I recently published a new course on Pluralsight: “Salesforce Development: Getting Started” which is designed to be one’s very first introduction to Salesforce for developers and admins. It starts out in a way that most would find familiar: how to sign up for a developer org, an introduction to orgs and metadata – you know, the way everyone learns Salesforce.

But then I do something different. I talk about metadata, the source of truth, and Salesforce DX (SFDX). In fact, most of the course is about SFDX and how to use it. Not only that, but I’m very intentional about not focusing entirely on code. Automation and other metadata is given more or less equal time and emphasis. In fact, the alternate title for this course is “An Admin’s Guide to SFDX”.

You see, SFDX may draw on techniques familiar to software developers, but SFDX is not about managing software or code. SFDX is about managing metadata. All types of metadata.

SFDX is not about managing software or code – SFDX is about managing metadata

I truly believe it should be the among the first things every future Salesforce developer and admin learns – maybe the very first thing.

Ok, the developer part makes sense. But admins?

Yes. Hear me out.

We all know that it’s better to learn to do things correctly the first time, than to learn the wrong way of doing things and then have to unlearn those bad habits. In the developer world, that’s why my mantra has always been “there is no code but bulk code”. Teaching someone to write single object code and bulkify it makes no sense to me – if you learn bulk patterns from the beginning, you’re far less likely to run into trouble.

When it comes to managing metadata in orgs, every Salesforce admin and developer knows what a nightmare it can be. People creating automation and making changes directly in production. People overwriting each other’s work on sandboxes, or worse, refreshing sandboxes and wiping out work. Integrating changes from multiple teams and sandboxes and trying to coordinate that effort. Not knowing who made changes in an org, or why. The presence of automation, fields and reports that you don’t understand and dare not remove because you have no idea what they do. This is sometimes called “Happy Soup” – a jumble of mixed metadata that makes an org function – as long as you ignore the burnt crust at the bottom of the pot.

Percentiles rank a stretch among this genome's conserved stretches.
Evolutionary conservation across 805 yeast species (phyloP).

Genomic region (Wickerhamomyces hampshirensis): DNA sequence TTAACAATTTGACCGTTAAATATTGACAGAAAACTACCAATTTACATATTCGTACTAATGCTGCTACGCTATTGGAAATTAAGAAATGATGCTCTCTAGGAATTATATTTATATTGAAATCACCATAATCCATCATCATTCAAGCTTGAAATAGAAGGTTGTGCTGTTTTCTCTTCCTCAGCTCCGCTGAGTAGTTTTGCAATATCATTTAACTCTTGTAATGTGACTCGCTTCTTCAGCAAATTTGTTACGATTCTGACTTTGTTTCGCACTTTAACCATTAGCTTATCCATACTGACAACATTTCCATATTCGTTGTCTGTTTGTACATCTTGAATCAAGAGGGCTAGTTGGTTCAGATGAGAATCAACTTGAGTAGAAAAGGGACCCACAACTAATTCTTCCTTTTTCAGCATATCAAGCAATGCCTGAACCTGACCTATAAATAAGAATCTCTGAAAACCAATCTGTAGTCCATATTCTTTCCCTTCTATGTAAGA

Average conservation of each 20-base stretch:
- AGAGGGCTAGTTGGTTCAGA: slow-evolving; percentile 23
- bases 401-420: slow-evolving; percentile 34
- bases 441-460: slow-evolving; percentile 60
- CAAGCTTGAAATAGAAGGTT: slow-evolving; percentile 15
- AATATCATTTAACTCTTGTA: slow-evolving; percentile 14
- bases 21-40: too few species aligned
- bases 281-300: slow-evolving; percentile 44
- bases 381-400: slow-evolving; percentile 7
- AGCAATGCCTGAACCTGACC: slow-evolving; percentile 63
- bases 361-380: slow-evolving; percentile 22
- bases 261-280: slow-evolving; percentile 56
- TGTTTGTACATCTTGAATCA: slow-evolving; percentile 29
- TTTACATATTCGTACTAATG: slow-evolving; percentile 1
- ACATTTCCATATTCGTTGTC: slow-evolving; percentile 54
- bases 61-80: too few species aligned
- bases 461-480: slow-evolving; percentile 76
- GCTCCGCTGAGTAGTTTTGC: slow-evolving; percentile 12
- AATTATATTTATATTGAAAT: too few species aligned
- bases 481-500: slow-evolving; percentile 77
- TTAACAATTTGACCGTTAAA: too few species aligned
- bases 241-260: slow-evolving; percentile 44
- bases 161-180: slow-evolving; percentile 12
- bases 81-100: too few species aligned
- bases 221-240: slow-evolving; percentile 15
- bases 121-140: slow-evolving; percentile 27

Salesforce DX provides the approach, tooling, and processes to solve all of those problems. Software developers, at least those who are familiar with modern software development processes, understand this – which is why we have adopted it – no, embraced it, with great enthusiasm. So teaching future Salesforce software developers SFDX first, is obvious.

But software development is just a tiny part of an org’s metadata, and adopting SFDX for source won’t solve the greater problem. To cure org metadata chaos demands that all of an org’s metadata be managed in SFDX, and that requires moving admins over to SFDX.

I know that sounds scary and intimidating to some, but I promise you it isn’t. Almost everything you’ll ever do in SFDX involves about a half dozen simple commands. Then perhaps a half dozen more for the source control system. And you would be using a GUI for those commands anyway, so there’s nothing to memorize. Anyone who can handle being a Salesforce admin, can certainly handle SFDX.

Teaching new admins without covering SFDX only ensures that today’s chaos will continue. But if new admins and developers start with SFDX, they’ll begin their career on the first day knowing that the right way to change metadata in any org involves comments on every change so you know why it was made, knowing who made every change, and the ability to go back and look at the state of your org at any point in time. There won’t be a field, report, workflow or page layout that doesn’t have a complete history. If someone overwrites another person’s work, you’ll know who did it what they changed and why, and be able to restore the previous state if necessary. Sandbox refreshes will be no big deal – you’ll never lose metadata. And if someone needs to experiment on something, they won’t do it in production, or even fight over access to a Sandbox – they’ll be able to spin up a temporary org that matches production and test things out there.

That’s what modern software development looks like in Salesforce today. It makes no sense at all not to apply that approach to all metadata. That’s why an SFDX first approach is the future of learning and teaching Salesforce.

That’s why I built the course the way I did. I encourage you to adopt that approach, whether using my course or other sources. SFDX is the future of managing metadata on the platform, and that future can’t come soon enough.

Check out “Salesforce Development: Getting Started” on Pluralsight (you can sign up there for a free trial if you don’t already have a subscription).